Biden meets U.S. civil rights groups to fight voting restrictions
WASHINGTON – President Joe Biden will huddle with civil rights groups on Thursday as Democrats seek a strategy to get voters to the polls despite restrictive rules passed by Republican-led legislatures in some U.S. states.
Biden and Vice President Kamala Harris, are hosting leaders from organizations including the NAACP to “discuss the fight to protect the constitutional right to vote,” the White House said in a statement.
Biden’s fellow Democrats have struggled along with civil rights groups to fight a spate of voting restrictions including measures like Georgia’s ban on providing food or water to voters in long lines and a Florida measure giving more power to partisan election observers. The measures can hamper efforts to vote by Black, Latino and younger voters who have helped elect Democrats.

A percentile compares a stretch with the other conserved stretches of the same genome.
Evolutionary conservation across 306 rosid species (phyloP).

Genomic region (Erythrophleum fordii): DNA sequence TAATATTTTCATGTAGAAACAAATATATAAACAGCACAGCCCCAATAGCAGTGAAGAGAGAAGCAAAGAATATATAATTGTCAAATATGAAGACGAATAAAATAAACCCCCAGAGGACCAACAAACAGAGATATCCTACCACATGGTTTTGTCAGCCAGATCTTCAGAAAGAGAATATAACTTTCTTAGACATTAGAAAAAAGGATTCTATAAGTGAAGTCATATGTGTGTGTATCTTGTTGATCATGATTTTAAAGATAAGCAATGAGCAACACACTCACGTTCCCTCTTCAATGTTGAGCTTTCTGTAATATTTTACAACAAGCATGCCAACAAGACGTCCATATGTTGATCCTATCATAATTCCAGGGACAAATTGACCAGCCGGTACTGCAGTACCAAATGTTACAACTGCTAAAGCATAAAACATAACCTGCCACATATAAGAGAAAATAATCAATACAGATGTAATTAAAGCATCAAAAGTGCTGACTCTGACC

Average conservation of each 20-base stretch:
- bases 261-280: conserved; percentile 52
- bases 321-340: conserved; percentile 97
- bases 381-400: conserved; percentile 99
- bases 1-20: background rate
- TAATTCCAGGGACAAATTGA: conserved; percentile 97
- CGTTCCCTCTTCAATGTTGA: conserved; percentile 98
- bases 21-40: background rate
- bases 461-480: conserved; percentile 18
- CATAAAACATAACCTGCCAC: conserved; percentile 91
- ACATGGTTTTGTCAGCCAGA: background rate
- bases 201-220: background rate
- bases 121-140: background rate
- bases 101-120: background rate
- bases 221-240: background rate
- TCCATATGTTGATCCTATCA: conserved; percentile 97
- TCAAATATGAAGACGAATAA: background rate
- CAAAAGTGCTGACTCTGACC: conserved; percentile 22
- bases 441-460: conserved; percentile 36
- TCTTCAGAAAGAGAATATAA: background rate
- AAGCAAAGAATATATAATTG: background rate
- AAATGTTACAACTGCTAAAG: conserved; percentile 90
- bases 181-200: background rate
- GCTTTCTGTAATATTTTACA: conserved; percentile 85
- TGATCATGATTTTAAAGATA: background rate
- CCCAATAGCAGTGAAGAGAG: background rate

“Democracy is under attack in states across the nation, and we must act with great urgency to protect the American people’s most fundamental and sacred right, the right to vote,” NAACP president Derrick Johnson, who is attending the meeting with Biden, said in an emailed statement.
Harris, assigned to lead the administration’s work on voting rights, will announce expansions to a Democratic National Committee voter mobilization campaign, according to an official familiar with the matter. She was set to speak at the historically Black Howard University in the afternoon.
Last month, Senate Republicans blocked a Democratic-backed national election reform bill that would have expanded opportunities to vote before Election Day, made certain campaign contributions more transparent and reformed the process for drawing of congressional districts. Republicans said it violated states’ authority to set their own election laws.